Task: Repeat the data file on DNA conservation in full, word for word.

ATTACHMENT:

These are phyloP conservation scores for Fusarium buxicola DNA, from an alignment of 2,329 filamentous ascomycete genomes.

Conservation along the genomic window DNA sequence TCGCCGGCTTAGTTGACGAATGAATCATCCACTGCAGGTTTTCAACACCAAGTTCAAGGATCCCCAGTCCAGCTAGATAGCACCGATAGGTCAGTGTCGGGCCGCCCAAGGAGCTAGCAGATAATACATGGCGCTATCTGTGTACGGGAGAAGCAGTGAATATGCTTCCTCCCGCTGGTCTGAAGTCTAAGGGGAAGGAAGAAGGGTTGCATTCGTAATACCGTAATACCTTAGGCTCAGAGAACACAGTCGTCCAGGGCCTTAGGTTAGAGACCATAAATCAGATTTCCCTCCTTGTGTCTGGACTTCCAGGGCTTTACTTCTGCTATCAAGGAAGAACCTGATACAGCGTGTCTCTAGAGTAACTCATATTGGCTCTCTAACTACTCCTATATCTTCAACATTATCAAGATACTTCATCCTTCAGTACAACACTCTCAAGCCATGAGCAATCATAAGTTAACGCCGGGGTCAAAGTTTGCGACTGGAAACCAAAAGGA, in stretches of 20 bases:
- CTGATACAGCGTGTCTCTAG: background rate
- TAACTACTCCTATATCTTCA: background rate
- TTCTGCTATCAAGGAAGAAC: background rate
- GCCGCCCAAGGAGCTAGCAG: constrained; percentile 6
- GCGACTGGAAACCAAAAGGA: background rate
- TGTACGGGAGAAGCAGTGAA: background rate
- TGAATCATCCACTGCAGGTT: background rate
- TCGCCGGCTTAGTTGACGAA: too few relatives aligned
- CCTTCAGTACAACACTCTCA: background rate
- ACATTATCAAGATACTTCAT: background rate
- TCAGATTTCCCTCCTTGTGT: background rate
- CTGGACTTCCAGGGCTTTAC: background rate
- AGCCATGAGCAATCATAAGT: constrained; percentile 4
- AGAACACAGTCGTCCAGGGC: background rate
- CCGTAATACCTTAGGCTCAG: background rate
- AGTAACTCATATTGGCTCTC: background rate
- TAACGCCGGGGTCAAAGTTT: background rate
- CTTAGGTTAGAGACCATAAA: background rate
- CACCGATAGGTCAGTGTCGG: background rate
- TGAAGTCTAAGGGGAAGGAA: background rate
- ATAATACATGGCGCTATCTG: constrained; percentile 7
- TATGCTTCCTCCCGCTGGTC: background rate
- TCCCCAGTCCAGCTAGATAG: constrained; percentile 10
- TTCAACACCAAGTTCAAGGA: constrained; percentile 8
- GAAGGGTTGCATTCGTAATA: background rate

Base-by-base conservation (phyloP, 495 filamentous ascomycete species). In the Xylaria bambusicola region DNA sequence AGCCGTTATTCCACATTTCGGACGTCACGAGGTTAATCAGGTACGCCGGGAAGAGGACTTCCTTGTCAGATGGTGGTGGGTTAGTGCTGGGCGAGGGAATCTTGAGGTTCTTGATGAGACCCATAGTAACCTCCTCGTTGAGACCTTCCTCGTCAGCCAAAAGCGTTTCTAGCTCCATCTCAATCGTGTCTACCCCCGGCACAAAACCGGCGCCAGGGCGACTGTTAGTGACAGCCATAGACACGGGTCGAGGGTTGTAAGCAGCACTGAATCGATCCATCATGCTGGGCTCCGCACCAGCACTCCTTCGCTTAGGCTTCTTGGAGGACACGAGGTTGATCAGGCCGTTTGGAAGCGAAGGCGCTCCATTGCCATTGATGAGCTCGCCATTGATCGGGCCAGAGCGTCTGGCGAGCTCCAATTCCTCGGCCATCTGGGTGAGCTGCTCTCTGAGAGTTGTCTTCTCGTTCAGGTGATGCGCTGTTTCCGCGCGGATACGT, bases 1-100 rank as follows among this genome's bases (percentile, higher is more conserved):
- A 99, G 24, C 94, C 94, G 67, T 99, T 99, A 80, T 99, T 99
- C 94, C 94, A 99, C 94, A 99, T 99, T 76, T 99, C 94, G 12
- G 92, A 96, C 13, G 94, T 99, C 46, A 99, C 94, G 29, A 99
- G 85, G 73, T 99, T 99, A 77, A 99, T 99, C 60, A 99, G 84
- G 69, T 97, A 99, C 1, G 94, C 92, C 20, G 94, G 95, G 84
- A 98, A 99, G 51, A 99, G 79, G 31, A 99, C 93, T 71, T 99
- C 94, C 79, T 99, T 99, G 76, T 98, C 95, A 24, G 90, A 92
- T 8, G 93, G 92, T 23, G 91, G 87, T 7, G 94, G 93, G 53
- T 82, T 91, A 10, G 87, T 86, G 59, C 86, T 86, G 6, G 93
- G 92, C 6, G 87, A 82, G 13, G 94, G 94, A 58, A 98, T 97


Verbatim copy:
These are phyloP conservation scores for Fusarium buxicola DNA, from an alignment of 2,329 filamentous ascomycete genomes.

Conservation along the genomic window DNA sequence TCGCCGGCTTAGTTGACGAATGAATCATCCACTGCAGGTTTTCAACACCAAGTTCAAGGATCCCCAGTCCAGCTAGATAGCACCGATAGGTCAGTGTCGGGCCGCCCAAGGAGCTAGCAGATAATACATGGCGCTATCTGTGTACGGGAGAAGCAGTGAATATGCTTCCTCCCGCTGGTCTGAAGTCTAAGGGGAAGGAAGAAGGGTTGCATTCGTAATACCGTAATACCTTAGGCTCAGAGAACACAGTCGTCCAGGGCCTTAGGTTAGAGACCATAAATCAGATTTCCCTCCTTGTGTCTGGACTTCCAGGGCTTTACTTCTGCTATCAAGGAAGAACCTGATACAGCGTGTCTCTAGAGTAACTCATATTGGCTCTCTAACTACTCCTATATCTTCAACATTATCAAGATACTTCATCCTTCAGTACAACACTCTCAAGCCATGAGCAATCATAAGTTAACGCCGGGGTCAAAGTTTGCGACTGGAAACCAAAAGGA, in stretches of 20 bases:
- CTGATACAGCGTGTCTCTAG: background rate
- TAACTACTCCTATATCTTCA: background rate
- TTCTGCTATCAAGGAAGAAC: background rate
- GCCGCCCAAGGAGCTAGCAG: constrained; percentile 6
- GCGACTGGAAACCAAAAGGA: background rate
- TGTACGGGAGAAGCAGTGAA: background rate
- TGAATCATCCACTGCAGGTT: background rate
- TCGCCGGCTTAGTTGACGAA: too few relatives aligned
- CCTTCAGTACAACACTCTCA: background rate
- ACATTATCAAGATACTTCAT: background rate
- TCAGATTTCCCTCCTTGTGT: background rate
- CTGGACTTCCAGGGCTTTAC: background rate
- AGCCATGAGCAATCATAAGT: constrained; percentile 4
- AGAACACAGTCGTCCAGGGC: background rate
- CCGTAATACCTTAGGCTCAG: background rate
- AGTAACTCATATTGGCTCTC: background rate
- TAACGCCGGGGTCAAAGTTT: background rate
- CTTAGGTTAGAGACCATAAA: background rate
- CACCGATAGGTCAGTGTCGG: background rate
- TGAAGTCTAAGGGGAAGGAA: background rate
- ATAATACATGGCGCTATCTG: constrained; percentile 7
- TATGCTTCCTCCCGCTGGTC: background rate
- TCCCCAGTCCAGCTAGATAG: constrained; percentile 10
- TTCAACACCAAGTTCAAGGA: constrained; percentile 8
- GAAGGGTTGCATTCGTAATA: background rate

Base-by-base conservation (phyloP, 495 filamentous ascomycete species). In the Xylaria bambusicola region DNA sequence AGCCGTTATTCCACATTTCGGACGTCACGAGGTTAATCAGGTACGCCGGGAAGAGGACTTCCTTGTCAGATGGTGGTGGGTTAGTGCTGGGCGAGGGAATCTTGAGGTTCTTGATGAGACCCATAGTAACCTCCTCGTTGAGACCTTCCTCGTCAGCCAAAAGCGTTTCTAGCTCCATCTCAATCGTGTCTACCCCCGGCACAAAACCGGCGCCAGGGCGACTGTTAGTGACAGCCATAGACACGGGTCGAGGGTTGTAAGCAGCACTGAATCGATCCATCATGCTGGGCTCCGCACCAGCACTCCTTCGCTTAGGCTTCTTGGAGGACACGAGGTTGATCAGGCCGTTTGGAAGCGAAGGCGCTCCATTGCCATTGATGAGCTCGCCATTGATCGGGCCAGAGCGTCTGGCGAGCTCCAATTCCTCGGCCATCTGGGTGAGCTGCTCTCTGAGAGTTGTCTTCTCGTTCAGGTGATGCGCTGTTTCCGCGCGGATACGT, bases 1-100 rank as follows among this genome's bases (percentile, higher is more conserved):
- A 99, G 24, C 94, C 94, G 67, T 99, T 99, A 80, T 99, T 99
- C 94, C 94, A 99, C 94, A 99, T 99, T 76, T 99, C 94, G 12
- G 92, A 96, C 13, G 94, T 99, C 46, A 99, C 94, G 29, A 99
- G 85, G 73, T 99, T 99, A 77, A 99, T 99, C 60, A 99, G 84
- G 69, T 97, A 99, C 1, G 94, C 92, C 20, G 94, G 95, G 84
- A 98, A 99, G 51, A 99, G 79, G 31, A 99, C 93, T 71, T 99
- C 94, C 79, T 99, T 99, G 76, T 98, C 95, A 24, G 90, A 92
- T 8, G 93, G 92, T 23, G 91, G 87, T 7, G 94, G 93, G 53
- T 82, T 91, A 10, G 87, T 86, G 59, C 86, T 86, G 6, G 93
- G 92, C 6, G 87, A 82, G 13, G 94, G 94, A 58, A 98, T 97